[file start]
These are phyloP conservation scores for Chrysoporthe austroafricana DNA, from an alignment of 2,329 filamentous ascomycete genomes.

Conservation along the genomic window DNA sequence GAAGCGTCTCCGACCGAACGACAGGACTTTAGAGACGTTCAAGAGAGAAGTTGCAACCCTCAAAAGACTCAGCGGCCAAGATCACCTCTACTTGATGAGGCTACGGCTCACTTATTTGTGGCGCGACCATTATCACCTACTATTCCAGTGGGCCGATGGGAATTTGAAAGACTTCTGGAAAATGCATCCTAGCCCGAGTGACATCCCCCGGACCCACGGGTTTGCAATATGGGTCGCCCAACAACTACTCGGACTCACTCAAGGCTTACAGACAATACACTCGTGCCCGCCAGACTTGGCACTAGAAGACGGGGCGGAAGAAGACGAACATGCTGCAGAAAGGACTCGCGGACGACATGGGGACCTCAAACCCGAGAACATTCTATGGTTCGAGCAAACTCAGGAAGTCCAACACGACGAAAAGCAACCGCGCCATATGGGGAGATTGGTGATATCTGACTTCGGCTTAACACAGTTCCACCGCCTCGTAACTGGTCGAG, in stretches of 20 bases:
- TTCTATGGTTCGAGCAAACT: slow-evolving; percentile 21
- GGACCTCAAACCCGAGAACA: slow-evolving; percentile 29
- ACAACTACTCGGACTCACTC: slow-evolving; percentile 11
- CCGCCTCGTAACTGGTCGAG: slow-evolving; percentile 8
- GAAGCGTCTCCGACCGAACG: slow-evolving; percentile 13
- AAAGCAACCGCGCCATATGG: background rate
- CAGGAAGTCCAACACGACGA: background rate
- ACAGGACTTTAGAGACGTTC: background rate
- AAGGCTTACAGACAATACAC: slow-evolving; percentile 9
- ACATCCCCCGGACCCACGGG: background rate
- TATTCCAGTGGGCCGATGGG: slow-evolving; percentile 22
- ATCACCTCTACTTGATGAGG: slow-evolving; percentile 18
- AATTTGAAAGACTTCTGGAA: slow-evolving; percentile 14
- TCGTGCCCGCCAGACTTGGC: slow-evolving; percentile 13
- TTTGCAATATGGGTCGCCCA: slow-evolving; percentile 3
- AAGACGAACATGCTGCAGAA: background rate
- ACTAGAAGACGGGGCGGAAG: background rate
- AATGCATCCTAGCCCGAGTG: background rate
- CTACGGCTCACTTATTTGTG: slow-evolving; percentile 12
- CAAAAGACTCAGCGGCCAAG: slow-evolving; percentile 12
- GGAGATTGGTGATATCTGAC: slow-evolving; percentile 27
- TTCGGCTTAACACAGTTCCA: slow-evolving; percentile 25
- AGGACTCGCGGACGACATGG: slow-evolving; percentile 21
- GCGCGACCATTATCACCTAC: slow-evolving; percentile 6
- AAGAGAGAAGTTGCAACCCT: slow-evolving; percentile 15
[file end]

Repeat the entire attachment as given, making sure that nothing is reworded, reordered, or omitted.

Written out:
These are phyloP conservation scores for Chrysoporthe austroafricana DNA, from an alignment of 2,329 filamentous ascomycete genomes.

Conservation along the genomic window DNA sequence GAAGCGTCTCCGACCGAACGACAGGACTTTAGAGACGTTCAAGAGAGAAGTTGCAACCCTCAAAAGACTCAGCGGCCAAGATCACCTCTACTTGATGAGGCTACGGCTCACTTATTTGTGGCGCGACCATTATCACCTACTATTCCAGTGGGCCGATGGGAATTTGAAAGACTTCTGGAAAATGCATCCTAGCCCGAGTGACATCCCCCGGACCCACGGGTTTGCAATATGGGTCGCCCAACAACTACTCGGACTCACTCAAGGCTTACAGACAATACACTCGTGCCCGCCAGACTTGGCACTAGAAGACGGGGCGGAAGAAGACGAACATGCTGCAGAAAGGACTCGCGGACGACATGGGGACCTCAAACCCGAGAACATTCTATGGTTCGAGCAAACTCAGGAAGTCCAACACGACGAAAAGCAACCGCGCCATATGGGGAGATTGGTGATATCTGACTTCGGCTTAACACAGTTCCACCGCCTCGTAACTGGTCGAG, in stretches of 20 bases:
- TTCTATGGTTCGAGCAAACT: slow-evolving; percentile 21
- GGACCTCAAACCCGAGAACA: slow-evolving; percentile 29
- ACAACTACTCGGACTCACTC: slow-evolving; percentile 11
- CCGCCTCGTAACTGGTCGAG: slow-evolving; percentile 8
- GAAGCGTCTCCGACCGAACG: slow-evolving; percentile 13
- AAAGCAACCGCGCCATATGG: background rate
- CAGGAAGTCCAACACGACGA: background rate
- ACAGGACTTTAGAGACGTTC: background rate
- AAGGCTTACAGACAATACAC: slow-evolving; percentile 9
- ACATCCCCCGGACCCACGGG: background rate
- TATTCCAGTGGGCCGATGGG: slow-evolving; percentile 22
- ATCACCTCTACTTGATGAGG: slow-evolving; percentile 18
- AATTTGAAAGACTTCTGGAA: slow-evolving; percentile 14
- TCGTGCCCGCCAGACTTGGC: slow-evolving; percentile 13
- TTTGCAATATGGGTCGCCCA: slow-evolving; percentile 3
- AAGACGAACATGCTGCAGAA: background rate
- ACTAGAAGACGGGGCGGAAG: background rate
- AATGCATCCTAGCCCGAGTG: background rate
- CTACGGCTCACTTATTTGTG: slow-evolving; percentile 12
- CAAAAGACTCAGCGGCCAAG: slow-evolving; percentile 12
- GGAGATTGGTGATATCTGAC: slow-evolving; percentile 27
- TTCGGCTTAACACAGTTCCA: slow-evolving; percentile 25
- AGGACTCGCGGACGACATGG: slow-evolving; percentile 21
- GCGCGACCATTATCACCTAC: slow-evolving; percentile 6
- AAGAGAGAAGTTGCAACCCT: slow-evolving; percentile 15